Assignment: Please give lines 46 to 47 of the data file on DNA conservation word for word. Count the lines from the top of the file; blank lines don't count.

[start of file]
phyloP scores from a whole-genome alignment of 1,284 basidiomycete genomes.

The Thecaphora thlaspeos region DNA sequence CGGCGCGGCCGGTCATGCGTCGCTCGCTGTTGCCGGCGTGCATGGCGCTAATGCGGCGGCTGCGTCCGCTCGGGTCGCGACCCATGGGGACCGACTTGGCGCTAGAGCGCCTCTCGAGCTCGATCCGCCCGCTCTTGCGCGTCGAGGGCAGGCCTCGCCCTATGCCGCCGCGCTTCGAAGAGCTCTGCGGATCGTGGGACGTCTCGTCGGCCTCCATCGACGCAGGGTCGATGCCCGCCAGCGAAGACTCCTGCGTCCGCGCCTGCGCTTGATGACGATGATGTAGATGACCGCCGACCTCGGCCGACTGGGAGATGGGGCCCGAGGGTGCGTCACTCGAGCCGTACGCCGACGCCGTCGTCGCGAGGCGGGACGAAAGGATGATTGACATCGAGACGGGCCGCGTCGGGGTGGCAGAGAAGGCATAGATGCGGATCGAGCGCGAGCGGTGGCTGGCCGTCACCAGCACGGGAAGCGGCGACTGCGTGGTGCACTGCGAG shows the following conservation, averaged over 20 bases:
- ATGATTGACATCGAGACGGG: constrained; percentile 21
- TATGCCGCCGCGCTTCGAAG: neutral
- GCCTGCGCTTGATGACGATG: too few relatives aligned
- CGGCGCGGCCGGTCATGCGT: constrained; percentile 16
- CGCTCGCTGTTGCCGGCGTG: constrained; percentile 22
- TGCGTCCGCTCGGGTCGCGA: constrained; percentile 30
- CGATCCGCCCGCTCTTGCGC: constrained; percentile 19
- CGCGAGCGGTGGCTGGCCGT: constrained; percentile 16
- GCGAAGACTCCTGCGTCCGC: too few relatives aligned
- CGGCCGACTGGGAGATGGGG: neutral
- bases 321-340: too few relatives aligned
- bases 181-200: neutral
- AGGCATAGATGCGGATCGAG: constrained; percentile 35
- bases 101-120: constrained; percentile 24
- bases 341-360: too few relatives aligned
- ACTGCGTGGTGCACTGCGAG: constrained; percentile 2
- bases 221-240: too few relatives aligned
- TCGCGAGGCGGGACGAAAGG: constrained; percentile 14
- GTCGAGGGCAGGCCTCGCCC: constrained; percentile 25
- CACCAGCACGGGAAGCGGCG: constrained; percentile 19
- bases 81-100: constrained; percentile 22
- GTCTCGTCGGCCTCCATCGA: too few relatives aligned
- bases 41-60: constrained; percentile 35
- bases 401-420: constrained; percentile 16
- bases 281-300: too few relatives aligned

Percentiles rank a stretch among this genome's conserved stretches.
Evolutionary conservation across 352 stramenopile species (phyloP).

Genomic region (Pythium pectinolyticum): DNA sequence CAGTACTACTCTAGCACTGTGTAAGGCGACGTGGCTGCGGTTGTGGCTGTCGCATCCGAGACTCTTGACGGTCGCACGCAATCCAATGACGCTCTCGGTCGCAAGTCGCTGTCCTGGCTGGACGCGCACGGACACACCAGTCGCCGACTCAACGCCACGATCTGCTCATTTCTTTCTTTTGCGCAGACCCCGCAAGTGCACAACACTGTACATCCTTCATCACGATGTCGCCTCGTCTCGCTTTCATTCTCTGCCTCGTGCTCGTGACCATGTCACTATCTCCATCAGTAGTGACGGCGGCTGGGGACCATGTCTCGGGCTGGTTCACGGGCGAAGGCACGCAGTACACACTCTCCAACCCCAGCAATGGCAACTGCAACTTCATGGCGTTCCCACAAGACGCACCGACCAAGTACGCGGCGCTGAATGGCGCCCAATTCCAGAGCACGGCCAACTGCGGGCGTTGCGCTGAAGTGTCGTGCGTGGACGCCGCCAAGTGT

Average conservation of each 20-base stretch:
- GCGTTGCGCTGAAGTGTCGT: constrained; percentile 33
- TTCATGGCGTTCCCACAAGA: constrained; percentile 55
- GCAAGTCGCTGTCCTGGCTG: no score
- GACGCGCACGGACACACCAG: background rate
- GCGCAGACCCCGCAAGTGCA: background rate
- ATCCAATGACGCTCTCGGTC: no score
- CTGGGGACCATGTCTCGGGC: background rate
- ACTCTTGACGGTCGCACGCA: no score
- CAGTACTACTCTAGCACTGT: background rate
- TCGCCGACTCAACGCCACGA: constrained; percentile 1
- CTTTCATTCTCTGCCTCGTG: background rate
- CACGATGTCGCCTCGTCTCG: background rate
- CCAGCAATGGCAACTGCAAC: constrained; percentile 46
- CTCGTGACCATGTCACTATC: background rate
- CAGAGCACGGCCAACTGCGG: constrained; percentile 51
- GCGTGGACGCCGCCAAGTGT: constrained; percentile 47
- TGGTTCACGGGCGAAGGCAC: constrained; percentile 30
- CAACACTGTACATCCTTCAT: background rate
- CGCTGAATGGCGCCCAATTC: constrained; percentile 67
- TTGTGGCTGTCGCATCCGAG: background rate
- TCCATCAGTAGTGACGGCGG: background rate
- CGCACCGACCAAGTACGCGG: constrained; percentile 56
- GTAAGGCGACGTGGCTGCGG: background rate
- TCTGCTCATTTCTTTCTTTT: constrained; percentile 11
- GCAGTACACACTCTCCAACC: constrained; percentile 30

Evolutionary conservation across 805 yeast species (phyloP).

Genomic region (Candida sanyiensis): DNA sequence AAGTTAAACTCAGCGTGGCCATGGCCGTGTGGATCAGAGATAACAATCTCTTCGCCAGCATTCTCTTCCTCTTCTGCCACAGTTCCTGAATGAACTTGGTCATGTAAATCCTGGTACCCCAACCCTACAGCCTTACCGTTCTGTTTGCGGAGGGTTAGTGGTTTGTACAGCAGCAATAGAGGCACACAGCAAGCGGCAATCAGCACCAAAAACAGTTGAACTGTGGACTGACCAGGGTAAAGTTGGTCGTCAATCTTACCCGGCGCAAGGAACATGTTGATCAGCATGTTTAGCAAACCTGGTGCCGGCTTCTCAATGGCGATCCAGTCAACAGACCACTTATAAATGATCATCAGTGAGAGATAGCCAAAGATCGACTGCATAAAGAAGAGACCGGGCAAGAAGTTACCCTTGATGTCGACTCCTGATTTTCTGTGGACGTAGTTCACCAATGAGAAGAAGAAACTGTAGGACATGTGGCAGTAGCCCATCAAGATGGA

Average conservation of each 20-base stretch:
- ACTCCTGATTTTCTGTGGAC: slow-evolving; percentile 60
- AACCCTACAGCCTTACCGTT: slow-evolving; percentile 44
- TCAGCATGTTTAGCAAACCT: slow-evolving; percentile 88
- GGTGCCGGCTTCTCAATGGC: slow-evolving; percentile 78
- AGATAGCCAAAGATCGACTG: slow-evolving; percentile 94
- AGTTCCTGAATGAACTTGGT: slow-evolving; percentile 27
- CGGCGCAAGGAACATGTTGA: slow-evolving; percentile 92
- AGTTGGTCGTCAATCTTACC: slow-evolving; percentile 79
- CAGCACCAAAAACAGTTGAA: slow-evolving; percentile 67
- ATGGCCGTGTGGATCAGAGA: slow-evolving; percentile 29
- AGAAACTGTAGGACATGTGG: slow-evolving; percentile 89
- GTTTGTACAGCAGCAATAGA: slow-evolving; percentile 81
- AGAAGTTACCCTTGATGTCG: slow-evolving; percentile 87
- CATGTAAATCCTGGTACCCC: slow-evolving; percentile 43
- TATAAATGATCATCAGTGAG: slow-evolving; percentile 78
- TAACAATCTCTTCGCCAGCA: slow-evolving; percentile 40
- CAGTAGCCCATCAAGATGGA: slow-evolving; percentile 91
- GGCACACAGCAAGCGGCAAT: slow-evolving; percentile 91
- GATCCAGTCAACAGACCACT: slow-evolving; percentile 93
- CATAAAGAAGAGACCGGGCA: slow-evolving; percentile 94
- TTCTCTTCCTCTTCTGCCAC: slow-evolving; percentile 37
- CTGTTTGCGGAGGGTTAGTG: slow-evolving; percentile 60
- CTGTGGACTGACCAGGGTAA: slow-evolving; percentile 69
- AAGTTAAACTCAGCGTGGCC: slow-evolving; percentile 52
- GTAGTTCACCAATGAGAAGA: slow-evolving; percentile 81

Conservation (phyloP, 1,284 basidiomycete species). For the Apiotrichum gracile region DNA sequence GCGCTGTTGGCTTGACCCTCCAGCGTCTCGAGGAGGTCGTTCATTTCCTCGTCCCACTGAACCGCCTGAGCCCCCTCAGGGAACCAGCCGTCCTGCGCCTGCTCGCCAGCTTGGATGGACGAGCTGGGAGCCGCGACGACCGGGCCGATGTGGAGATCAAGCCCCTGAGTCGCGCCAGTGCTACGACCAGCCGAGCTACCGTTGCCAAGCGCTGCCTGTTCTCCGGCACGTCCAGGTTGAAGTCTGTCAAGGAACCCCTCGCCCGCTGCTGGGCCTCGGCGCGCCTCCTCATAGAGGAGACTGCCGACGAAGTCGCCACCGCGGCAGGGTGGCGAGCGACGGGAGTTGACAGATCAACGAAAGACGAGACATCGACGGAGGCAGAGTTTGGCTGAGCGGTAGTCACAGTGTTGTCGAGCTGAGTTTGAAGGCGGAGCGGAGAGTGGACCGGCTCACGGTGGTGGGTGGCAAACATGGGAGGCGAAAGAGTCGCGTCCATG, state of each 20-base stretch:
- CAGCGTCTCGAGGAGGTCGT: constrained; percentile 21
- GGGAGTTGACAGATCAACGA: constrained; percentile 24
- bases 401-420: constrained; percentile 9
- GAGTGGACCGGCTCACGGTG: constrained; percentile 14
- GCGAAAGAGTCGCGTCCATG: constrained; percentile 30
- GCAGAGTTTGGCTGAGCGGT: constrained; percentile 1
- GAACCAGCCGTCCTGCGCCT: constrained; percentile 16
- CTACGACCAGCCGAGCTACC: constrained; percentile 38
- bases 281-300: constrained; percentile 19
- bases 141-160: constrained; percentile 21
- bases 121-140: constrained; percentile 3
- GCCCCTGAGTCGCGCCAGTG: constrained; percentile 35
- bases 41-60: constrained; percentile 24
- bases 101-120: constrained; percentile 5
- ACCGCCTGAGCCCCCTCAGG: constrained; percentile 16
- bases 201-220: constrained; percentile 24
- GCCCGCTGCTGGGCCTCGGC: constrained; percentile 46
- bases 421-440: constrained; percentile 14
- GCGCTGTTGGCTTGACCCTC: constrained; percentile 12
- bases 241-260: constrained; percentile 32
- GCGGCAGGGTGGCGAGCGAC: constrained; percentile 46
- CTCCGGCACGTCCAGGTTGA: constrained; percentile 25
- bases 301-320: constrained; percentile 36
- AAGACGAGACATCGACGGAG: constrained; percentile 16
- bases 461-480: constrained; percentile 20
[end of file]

- CAGAGCACGGCCAACTGCGG: constrained; percentile 51
- GCGTGGACGCCGCCAAGTGT: constrained; percentile 47